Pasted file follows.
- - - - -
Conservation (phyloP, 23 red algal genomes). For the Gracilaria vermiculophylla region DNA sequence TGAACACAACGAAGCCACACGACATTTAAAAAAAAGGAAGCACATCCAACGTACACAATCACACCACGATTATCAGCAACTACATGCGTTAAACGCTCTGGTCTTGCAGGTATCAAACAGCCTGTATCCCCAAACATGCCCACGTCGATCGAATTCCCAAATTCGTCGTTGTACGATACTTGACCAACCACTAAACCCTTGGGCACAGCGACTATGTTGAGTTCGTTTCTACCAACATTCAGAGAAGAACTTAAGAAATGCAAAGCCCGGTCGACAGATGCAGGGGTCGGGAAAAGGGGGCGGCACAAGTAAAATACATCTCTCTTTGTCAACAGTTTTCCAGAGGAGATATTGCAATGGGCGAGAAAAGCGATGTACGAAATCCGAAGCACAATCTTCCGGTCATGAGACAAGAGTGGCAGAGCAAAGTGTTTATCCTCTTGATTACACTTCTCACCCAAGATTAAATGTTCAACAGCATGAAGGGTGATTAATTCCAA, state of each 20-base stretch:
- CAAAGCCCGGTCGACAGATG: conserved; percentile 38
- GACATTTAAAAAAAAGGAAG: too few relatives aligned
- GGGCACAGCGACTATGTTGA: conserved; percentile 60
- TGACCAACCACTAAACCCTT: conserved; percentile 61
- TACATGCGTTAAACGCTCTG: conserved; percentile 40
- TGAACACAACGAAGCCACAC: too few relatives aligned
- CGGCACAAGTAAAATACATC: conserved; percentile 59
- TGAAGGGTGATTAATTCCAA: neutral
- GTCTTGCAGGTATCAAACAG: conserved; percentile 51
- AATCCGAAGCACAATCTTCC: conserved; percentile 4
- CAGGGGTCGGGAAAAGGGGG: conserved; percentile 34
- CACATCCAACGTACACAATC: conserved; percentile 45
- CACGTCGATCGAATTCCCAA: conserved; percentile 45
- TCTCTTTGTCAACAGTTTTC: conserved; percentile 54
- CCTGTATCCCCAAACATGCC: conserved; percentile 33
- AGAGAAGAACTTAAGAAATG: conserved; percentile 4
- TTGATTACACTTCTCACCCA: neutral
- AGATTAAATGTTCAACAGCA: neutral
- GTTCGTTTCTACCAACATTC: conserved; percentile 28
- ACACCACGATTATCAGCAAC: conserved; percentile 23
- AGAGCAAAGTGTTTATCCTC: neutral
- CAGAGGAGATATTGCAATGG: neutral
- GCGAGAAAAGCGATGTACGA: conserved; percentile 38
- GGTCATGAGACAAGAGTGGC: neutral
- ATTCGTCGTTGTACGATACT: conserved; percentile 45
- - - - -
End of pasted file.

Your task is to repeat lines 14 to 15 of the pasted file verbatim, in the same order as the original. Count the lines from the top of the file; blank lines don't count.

- CACGTCGATCGAATTCCCAA: conserved; percentile 45
- TCTCTTTGTCAACAGTTTTC: conserved; percentile 54